The JAC is typically successful at ramrodding its joint budget agenda through both houses, but this is not a typical budget year. Many proposed cuts to services and programs may be uncomfortably deep for some legislators.
Legislators who have stubbornly refused to pass Medicaid expansion for the past three years could make their budget workload easier by changing their minds, but it appears to be a lost cause. Privately some Democrats say they think opponents are coming around on the issue, but a few gained votes won’t be enough to approve Medicaid expansion.
Expanding Medicaid to an estimated 20,000 working poor should be the easiest decision lawmakers ever make, but several factors have kept Wyoming in the minority of states that keep saying no. One is the unwillingness of many Republican legislators to approve any law that would make the Affordable Care Act — “Obamacare” — more successful.
There is also a lot of misinformation spread by lawmakers and the public about how the federal law works and which Wyoming residents would benefit. Expansion is designed to provide health insurance to low-income, childless adult workers who don’t currently meet Medicaid income guidelines, but also don’t earn enough to qualify for private insurance premium subsidies under the Affordable Care Act.
Last year Senate President Phil Nicholas (R-Laramie), who voted in favor of the rejected Medicaid SHARE plan proposed by Mead and the Wyoming Department of Health, noted that the two-thirds vote of support required for Medicaid expansion to even be considered by the full Senate this session would require at least nine senators to switch their votes. Nicholas said he hasn’t seen a change of heart on the issue from any of the 19 senators who opposed the bill.
Nicholas said it is the moderate members of the Senate who appear resolute in their opposition to Medicaid expansion. What these senators want to see, Nicholas explained, is a work requirement. Using a popular legislative phrase that seems to bounce from committee to committee on all issues concerning the poor, they insist new Medicaid recipients have “some skin in the game.”
Nicholas said some legislators are afraid many low-income people would quit their jobs if they could get the government to pay for their health insurance and obtain other welfare assistance.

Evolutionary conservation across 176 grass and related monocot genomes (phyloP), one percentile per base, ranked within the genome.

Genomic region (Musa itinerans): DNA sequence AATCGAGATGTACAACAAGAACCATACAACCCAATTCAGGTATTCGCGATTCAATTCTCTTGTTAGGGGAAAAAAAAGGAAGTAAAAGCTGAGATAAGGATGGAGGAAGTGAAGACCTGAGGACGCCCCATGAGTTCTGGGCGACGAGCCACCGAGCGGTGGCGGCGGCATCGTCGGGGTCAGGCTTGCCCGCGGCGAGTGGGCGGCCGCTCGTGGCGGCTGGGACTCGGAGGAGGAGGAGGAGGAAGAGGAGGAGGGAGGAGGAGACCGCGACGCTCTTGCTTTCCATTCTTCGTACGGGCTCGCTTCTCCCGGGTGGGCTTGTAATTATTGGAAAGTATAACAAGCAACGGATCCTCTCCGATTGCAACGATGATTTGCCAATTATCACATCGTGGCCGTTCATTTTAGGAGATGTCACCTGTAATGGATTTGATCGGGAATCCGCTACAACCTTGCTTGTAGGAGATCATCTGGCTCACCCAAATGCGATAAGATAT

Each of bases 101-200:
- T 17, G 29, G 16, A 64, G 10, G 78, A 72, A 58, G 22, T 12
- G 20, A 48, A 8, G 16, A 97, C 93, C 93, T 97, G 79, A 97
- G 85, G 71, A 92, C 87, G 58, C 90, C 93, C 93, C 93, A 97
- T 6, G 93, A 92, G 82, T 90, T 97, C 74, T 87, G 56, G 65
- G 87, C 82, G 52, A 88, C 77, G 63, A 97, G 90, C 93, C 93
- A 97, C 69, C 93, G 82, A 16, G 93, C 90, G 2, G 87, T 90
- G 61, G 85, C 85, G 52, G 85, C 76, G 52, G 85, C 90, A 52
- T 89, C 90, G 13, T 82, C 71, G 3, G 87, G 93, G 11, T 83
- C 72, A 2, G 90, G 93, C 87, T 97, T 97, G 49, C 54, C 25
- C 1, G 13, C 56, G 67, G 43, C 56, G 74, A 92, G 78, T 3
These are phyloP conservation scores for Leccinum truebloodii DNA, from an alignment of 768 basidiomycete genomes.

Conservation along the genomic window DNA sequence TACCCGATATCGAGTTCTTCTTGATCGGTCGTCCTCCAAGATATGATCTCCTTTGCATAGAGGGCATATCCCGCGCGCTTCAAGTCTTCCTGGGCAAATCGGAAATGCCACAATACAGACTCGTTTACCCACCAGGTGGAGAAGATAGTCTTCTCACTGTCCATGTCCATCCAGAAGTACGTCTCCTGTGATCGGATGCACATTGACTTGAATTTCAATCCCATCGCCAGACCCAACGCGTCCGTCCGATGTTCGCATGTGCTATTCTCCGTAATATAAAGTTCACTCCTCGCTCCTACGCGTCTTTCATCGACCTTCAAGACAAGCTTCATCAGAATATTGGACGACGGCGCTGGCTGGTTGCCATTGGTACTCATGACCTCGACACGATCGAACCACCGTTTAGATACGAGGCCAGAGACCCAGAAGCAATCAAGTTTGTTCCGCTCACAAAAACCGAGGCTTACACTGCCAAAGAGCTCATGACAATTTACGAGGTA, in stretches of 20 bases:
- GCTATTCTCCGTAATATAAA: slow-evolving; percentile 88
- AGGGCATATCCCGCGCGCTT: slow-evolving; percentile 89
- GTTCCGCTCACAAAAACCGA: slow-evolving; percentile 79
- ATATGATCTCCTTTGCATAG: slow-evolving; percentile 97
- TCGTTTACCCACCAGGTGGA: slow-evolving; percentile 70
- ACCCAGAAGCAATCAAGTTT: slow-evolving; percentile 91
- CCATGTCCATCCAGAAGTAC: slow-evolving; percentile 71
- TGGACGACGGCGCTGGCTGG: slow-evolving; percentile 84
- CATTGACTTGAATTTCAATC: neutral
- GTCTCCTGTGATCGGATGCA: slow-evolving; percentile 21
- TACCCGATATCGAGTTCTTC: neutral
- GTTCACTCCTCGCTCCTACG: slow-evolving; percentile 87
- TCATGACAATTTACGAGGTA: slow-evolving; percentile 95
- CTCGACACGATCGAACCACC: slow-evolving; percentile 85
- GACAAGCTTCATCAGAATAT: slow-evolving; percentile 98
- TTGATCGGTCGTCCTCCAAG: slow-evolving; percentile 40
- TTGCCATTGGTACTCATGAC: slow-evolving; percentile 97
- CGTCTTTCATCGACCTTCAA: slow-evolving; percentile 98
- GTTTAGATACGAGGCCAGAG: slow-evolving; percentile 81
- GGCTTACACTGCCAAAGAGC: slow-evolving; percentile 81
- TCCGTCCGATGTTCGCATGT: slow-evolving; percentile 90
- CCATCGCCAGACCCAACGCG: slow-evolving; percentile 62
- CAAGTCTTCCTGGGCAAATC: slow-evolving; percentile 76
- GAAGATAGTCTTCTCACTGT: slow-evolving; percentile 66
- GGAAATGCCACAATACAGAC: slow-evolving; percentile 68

That doesn’t make any sense to me. Not everyone is lazy or after a free ride. The majority of these 20,000 residents already work for a living. Many struggle to make ends meet by toiling at two or more minimum-wage jobs. Why would they quit because they now have health insurance? Is the lure of government programs like the Supplemental Nutrition Assistance Program (previously known as food stamps) really enough to keep the impoverished from trying to better their lives? What they really want is the opportunity to finally get healthy by having access to proper care.
In addition to the human element, legislators who are desperately trying to find ways to balance the budget should consider the $260 million in federal funds that would flow into the Wyoming’s economy during the next biennium if Medicaid were expanded. Why aren’t they swayed by the estimated $30 million the state would save each year through reductions in services for people are too sick to work? Why have lawmakers arrogantly ignored the pleas of a broad coalition of businesses, insurance companies, churches and nonprofit social service agencies who want Medicaid expanded? Would they rather simply make across-the-board cuts and go home?
Our state can continue punishing poor people by again rejecting Medicaid expansion, or it can help the poor acquire both health coverage and dignity with the millions of dollars we have already paid in federal taxes. Passing Medicaid expansion could reduce the need to make severe budget cuts, end the state’s hiring freeze, put more people to work, and ease the burden on hospitals currently footing the bill for uncompensated care.
Does that sound like a hard decision to you?